- Press Release
The 2011 version features 2009-10 actual and 2010-11 budgeted revenue and expenditure figures, along with information on staff sizes and ratios, test scores, salaries, property values, fund balances, student characteristics and more for every school district in Wisconsin.
This 154 page book is 9x12 and professionally bound with easy to read charts.
Purchasers of SchoolFacts also get access to specialized reports for an additional fee. You can purchase a custom report that allows you to compare your district to nine others of your choice. You can also purchase a report showing how your district changed over a 10-year period. Information on how to order these reports are included in the book and here online when you buy the book.
Dale Knapp or Todd A. Berry
Open Enrollment Changing the Face of Public Schools
WISTAX’s SchoolFacts11 Provides Comprehensive School Informationdownload press releasee-mail this link to a friend
MADISON—In 2010-11, a record number of students took advantage of Wisconsin’s open enrollment program to attend school elsewhere than in their own district. The 34,498 participants was 8.1% higher than in 2010 and nearly five times higher than in 2001. Open enrollment numbers varied widely, with 13 districts experiencing net outflows of more than 10% of their student populations and 34 with net inflows of similar magnitude. These findings are detailed in SchoolFacts11, the annual reference book from the Wisconsin Taxpayers Alliance (WISTAX) that provides, for every school district in the state, a wide range of information on enrollment, finance, staffing, and test scores.
In 2010-11, 4.0% of Wisconsin’s public school students attended a district other than their own. Dover (26.2%) and South Shore (23.0%) both had net outflows (students leaving less those coming) of more than 20%. Eleven other districts (Florence, Mercer, Neosho, Palmyra-Eagle, Richfield, Stockbridge, Twin Lakes, Washington-Caldwell, Wheatland, Winter, and Wonewoc-Union Center) had net outflows of over 10%.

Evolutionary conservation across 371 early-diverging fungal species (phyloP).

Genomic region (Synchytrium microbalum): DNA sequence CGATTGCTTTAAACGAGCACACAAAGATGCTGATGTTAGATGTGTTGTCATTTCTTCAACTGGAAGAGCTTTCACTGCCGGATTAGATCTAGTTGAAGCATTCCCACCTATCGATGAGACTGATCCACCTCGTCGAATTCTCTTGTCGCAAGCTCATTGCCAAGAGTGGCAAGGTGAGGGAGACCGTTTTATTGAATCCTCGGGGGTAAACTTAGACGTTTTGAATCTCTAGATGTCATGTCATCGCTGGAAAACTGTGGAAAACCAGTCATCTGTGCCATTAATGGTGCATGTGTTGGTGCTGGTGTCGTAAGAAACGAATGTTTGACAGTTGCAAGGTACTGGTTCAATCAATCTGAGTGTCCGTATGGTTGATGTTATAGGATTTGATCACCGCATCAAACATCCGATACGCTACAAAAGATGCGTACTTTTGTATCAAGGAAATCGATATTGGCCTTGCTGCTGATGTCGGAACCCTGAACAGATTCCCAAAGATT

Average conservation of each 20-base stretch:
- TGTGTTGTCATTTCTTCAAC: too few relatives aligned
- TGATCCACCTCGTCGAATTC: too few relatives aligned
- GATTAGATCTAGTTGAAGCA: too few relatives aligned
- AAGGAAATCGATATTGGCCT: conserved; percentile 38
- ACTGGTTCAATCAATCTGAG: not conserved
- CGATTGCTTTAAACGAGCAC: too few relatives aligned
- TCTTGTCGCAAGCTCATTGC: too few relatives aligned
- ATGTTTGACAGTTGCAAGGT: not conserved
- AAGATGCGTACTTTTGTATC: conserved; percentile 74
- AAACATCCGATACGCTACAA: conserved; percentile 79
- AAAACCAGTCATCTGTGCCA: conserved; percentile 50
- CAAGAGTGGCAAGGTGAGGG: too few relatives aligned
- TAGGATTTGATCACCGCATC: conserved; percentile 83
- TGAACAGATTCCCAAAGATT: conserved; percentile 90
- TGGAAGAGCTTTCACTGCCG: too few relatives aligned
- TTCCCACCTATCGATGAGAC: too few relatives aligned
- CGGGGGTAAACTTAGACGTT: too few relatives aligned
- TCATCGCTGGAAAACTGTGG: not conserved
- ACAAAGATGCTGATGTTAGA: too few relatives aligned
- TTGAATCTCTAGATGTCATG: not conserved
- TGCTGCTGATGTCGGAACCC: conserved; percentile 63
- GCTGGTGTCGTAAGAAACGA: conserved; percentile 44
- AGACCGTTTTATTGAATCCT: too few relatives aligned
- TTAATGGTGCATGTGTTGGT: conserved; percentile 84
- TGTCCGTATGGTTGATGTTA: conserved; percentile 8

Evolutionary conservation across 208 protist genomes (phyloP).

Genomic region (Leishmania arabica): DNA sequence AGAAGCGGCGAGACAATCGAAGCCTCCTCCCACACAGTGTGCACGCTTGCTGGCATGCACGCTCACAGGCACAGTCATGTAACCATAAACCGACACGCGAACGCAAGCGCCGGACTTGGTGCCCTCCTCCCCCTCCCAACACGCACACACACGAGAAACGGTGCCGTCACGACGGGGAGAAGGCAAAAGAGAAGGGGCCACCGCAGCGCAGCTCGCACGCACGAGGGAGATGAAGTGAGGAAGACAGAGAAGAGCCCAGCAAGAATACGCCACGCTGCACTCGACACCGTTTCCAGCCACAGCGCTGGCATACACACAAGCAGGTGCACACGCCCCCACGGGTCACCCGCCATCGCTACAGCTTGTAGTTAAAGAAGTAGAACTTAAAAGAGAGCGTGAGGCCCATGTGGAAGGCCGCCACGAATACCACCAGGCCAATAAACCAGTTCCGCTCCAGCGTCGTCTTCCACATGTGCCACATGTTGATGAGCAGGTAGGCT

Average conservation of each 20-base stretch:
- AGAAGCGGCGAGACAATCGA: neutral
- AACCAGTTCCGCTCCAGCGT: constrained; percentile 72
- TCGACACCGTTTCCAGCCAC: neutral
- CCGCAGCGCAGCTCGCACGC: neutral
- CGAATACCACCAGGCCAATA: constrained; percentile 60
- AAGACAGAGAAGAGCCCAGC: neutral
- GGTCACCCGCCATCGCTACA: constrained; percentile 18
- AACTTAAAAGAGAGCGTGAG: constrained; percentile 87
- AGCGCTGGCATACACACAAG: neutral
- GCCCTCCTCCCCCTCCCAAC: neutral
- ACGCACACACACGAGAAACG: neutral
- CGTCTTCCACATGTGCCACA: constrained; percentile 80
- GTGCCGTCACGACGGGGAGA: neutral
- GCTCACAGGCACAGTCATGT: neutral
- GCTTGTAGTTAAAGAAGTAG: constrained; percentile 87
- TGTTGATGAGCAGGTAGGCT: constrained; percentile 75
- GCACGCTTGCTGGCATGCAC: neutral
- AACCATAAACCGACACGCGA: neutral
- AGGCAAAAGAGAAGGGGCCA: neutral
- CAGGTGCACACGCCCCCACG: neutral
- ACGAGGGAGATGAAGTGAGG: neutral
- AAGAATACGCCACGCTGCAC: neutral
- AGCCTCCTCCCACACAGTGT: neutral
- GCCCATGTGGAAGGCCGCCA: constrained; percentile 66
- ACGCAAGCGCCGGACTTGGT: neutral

While open enrollment participation has grown steadily since program inception in 1999, the spread of online schools helped drive numbers in recent years (online students are open enrollment participants). Among the five districts with the largest net gains, three (Northern Ozaukee, Grantsburg, and McFarland) have virtual charter schools. Of the other 10 districts with net student gains of more than 20%, seven were K-8 districts (Brighton, Erin, Friess Lake, Geneva, Lake Country, Rubicon, and Yorkville), two were K-12s (Ashwaubenon and Saint Francis), and one was a union high (Union Grove). Open enrollment figures for all districts are a new feature of the popular SchoolFacts book, WISTAX said.
While more students are taking advantage of open enrollment, the total number enrolled in Wisconsin public schools continues to decline. In 2011, 857,856 full-time equivalent students were so enrolled, 1,200 fewer than in 2010 and the fewest in 15 years. The downward trend comes despite the addition of four-year-old kindergarten in many districts and the surge in online schools, which have brought some homeschooled students into the public realm. Enrollments for five-year-old kindergarten through 12th grade have dropped 4.6%, or nearly 40,000 students, since 1998.
SchoolFacts also provides the latest per student spending figures for the state’s 424 school districts. Statewide, 2011 per student spending was budgeted at $12,653, or 4.0% more than the $12,170 spent in 2010. The biggest increases in per student spending were in instructional support (+8.4% to $605), building and grounds (6.1%, $1,182), and instruction (4.8%, $7,483). Much of the increase in the latter category was due to rising salaries and benefits (+4.7%, $6,255).
WISTAX researchers noted that in 2010, school officials were more cautious than in past years. Statewide, actual school spending was typically about 1% less than budgeted. In 2010, per student spending was almost 2% below budgeted amounts. Aid cuts and slower-growing state revenue limits mandated in the 2009-11 budget, along with future uncertainty, may have played a role.
WISTAX researchers noted that the percentage of students identified as disabled fell slightly, to 14.3% from 14.4%. More than two in five (40.5%) students were eligible for free or reduced lunch (an indicator of district poverty) in 2011, up from 25.4% in 2000-01.
SchoolFacts is the state’s most complete published collection of Wisconsin school district information. The 164-page book contains school district information on student characteristics, test scores, revenues, spending, staffing, and much more.
SchoolFacts11 also contains summary figures by cooperative educational service agency (CESA) and by district size. In addition, supplemental reports for an athletic conference, a select group of districts, or a district’s history can be ordered from WISTAX.
SchoolFacts11 can be ordered by writing the Wisconsin Taxpayers Alliance, 401 North Lawn Ave., Madison, WI 53704-5033, by calling 608.241.9789, or by visiting www.wistax.org. The price per copy is $34.95, plus tax. Discounts are available for WISTAX donors and members.